Evolution is wrong because it's a system of beliefs, not science

December 10, 2005|By Brian Black

To the editor:

As Mr. Buhrer stated in his letter of Dec. 4, the "thorough lack of understanding of how science works" is sad indeed. Science is the study of observable phenomena that are repeatable and subject to hypothesis, testing and independent verification. Anything outside this process of observation and repeatability cannot be investigated scientifically.

And this is exactly the problem with Darwinian evolution.

To be fair, we must first define some things. In biology, there are two terms used - microevolution and macroevolution. Microevolution, or "small changes," refers to the observation that small changes can occur within the population of a specific kind of organism. If the environment of a breeding population is altered, a certain segment of the population may be eliminated. The survivors then pass their peculiar genetic information on to succeeding generations.

Microevolution is what Darwin termed "natural selection." He attributed the varieties of finches he observed on the Galapagos Islands to this process. Since Darwin's day, natural selection has been verified by further scientific work. I might add that I know of no creationist or intelligent design advocate who doesn't accept microevolution.


Macroevolution, on the other hand, is where the debate lies. As might be expected, macroevolution is defined as being the "big changes" that have supposedly occurred. One kind of organism, over vast amounts of time, eventually changes into a different kind of organism. This is the view that says that all living things, including ourselves, have descended from a common ancestor that lived in a pool of pre-biotic soup about 1 billion years ago or so. It is imagined that all life has progressed through macroevolution to modern times. This is sometimes known as the "goo to you by way of the zoo" view.

Please note that, since it must take vast amounts of time for such great changes to occur, macroevolution remains an unobservable phenomenon. Therefore, by the rigid definition of science outlined above, macroevolution lies outside the realm of scientific inquiry. No scientist can possibly observe one kind of organism becoming a completely different kind of organism. And such a process, if it occurred at all, is certainly not subject to repeatability and, therefore, experimentation. Macroevolution is not science; it is an inferred hypothesis that can never be tested, more along the idea of a model rather than a theory.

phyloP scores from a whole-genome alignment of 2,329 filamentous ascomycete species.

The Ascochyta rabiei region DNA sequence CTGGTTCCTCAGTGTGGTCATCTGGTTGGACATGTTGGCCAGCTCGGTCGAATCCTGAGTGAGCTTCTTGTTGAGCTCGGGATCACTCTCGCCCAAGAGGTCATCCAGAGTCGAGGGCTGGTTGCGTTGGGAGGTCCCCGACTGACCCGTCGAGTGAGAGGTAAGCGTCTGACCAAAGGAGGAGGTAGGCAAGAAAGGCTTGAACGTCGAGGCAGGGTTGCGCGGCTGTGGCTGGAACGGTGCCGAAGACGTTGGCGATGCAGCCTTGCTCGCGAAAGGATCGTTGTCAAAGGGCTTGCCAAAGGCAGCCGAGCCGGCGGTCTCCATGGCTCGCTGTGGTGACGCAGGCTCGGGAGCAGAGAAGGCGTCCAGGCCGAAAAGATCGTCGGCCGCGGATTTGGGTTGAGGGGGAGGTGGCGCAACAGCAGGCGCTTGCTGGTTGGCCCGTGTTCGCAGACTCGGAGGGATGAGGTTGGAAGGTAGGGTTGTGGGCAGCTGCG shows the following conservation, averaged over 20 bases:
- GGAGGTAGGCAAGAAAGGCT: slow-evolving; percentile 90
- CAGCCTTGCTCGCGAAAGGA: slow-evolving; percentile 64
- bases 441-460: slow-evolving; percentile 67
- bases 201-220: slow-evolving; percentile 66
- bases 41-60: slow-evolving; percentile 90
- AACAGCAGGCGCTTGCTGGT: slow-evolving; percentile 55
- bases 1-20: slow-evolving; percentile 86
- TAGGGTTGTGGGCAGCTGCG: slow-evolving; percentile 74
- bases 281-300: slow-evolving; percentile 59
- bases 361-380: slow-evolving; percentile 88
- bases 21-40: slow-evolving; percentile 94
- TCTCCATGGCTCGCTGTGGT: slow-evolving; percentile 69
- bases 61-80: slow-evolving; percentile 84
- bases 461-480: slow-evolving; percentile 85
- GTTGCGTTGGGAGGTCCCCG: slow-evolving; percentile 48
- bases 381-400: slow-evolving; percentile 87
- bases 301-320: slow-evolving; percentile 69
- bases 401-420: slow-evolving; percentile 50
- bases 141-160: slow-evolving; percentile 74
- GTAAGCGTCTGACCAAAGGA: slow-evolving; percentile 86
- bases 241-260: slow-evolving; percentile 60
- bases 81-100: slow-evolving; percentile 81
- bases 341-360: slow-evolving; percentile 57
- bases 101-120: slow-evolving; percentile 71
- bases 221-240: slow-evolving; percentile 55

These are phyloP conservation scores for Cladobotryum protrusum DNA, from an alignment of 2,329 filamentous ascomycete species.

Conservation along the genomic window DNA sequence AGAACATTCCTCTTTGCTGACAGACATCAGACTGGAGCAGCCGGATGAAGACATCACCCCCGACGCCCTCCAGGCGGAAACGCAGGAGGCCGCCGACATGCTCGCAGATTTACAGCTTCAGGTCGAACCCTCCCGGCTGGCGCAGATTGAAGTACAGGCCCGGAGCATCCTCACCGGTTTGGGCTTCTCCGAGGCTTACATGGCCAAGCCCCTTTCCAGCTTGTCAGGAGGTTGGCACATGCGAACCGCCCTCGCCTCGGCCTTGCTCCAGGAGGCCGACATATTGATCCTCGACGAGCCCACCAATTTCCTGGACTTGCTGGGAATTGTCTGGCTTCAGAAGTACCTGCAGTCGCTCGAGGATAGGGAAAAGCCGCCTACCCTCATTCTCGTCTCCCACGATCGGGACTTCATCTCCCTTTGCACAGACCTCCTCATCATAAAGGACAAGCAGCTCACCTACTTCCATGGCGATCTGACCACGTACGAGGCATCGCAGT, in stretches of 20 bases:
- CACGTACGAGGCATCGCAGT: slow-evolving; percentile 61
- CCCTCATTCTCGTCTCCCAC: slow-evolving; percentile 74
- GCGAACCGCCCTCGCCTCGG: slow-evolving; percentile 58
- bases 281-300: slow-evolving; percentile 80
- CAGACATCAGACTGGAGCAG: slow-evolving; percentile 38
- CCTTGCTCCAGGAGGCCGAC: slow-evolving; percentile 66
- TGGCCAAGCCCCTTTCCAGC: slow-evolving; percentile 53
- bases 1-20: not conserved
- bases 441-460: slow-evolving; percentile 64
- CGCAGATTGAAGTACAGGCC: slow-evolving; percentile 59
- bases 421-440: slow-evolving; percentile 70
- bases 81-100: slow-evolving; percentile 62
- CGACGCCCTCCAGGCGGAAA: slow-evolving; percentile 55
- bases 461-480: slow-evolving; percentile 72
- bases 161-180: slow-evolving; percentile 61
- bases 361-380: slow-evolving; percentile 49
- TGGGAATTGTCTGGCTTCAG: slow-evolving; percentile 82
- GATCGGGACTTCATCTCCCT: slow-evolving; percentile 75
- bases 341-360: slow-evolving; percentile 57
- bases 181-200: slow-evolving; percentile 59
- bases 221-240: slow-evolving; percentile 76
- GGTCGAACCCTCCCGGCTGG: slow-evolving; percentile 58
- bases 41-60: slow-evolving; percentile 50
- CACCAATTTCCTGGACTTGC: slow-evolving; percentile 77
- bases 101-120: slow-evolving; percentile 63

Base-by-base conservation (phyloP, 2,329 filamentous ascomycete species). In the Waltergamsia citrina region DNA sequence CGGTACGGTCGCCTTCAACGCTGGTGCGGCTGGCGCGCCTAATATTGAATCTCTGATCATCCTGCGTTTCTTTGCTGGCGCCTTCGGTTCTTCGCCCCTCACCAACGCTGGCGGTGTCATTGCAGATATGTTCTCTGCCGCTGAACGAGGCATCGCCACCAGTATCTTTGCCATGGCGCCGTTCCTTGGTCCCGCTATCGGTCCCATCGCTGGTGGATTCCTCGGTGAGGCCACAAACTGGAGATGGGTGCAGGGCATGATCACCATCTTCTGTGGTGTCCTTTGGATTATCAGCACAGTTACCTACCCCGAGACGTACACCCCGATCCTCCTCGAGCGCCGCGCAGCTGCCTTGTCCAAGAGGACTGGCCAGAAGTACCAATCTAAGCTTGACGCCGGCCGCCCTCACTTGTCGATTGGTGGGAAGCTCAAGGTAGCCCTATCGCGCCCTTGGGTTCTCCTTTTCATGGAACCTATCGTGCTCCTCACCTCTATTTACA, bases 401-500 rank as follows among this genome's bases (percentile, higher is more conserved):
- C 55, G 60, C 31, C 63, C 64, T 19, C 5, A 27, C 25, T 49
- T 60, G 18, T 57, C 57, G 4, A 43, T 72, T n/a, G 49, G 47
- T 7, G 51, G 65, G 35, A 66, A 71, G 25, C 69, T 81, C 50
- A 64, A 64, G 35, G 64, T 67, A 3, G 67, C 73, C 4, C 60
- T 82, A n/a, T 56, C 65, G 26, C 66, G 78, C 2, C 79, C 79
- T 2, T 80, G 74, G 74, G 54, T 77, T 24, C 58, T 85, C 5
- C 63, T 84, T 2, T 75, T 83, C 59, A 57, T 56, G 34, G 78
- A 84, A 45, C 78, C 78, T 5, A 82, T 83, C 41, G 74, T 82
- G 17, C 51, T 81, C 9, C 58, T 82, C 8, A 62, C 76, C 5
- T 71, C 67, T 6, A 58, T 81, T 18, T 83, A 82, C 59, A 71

One might argue that the fossil record proves that macroevolution occurred. Suffice it to say that there are some very, very serious gaps in the fossil record - a real absence of transitional forms that need to be there if big changes have occurred over time. It's not that there are missing links; entire chains are missing. Scientifically, the best we can say about fossils is that we today can readily observe that there are many, many dead things buried in rocks. How they got there is subject to speculation and, I might add, a great deal of wonderfully creative human imagination. To demonstrate this to yourself, pick up just about any child's book on this topic and see how many photos of actual objects are offered as opposed to how many renderings of an "artist's conception of how things might have been" you find. It's imagination.

The point of this is that, contrary to Buhrer's contention, people do indeed simply believe that macroevolution has occurred. We live in a day where some folks have placed a great amount of faith in "just so" stories that are the products of human imagination. Modern evolutionary theory is not science; it is a belief system. And it ought to be treated as such, both by our educational institutions and by our society in general.

Brian Black
Waynesboro, Pa.

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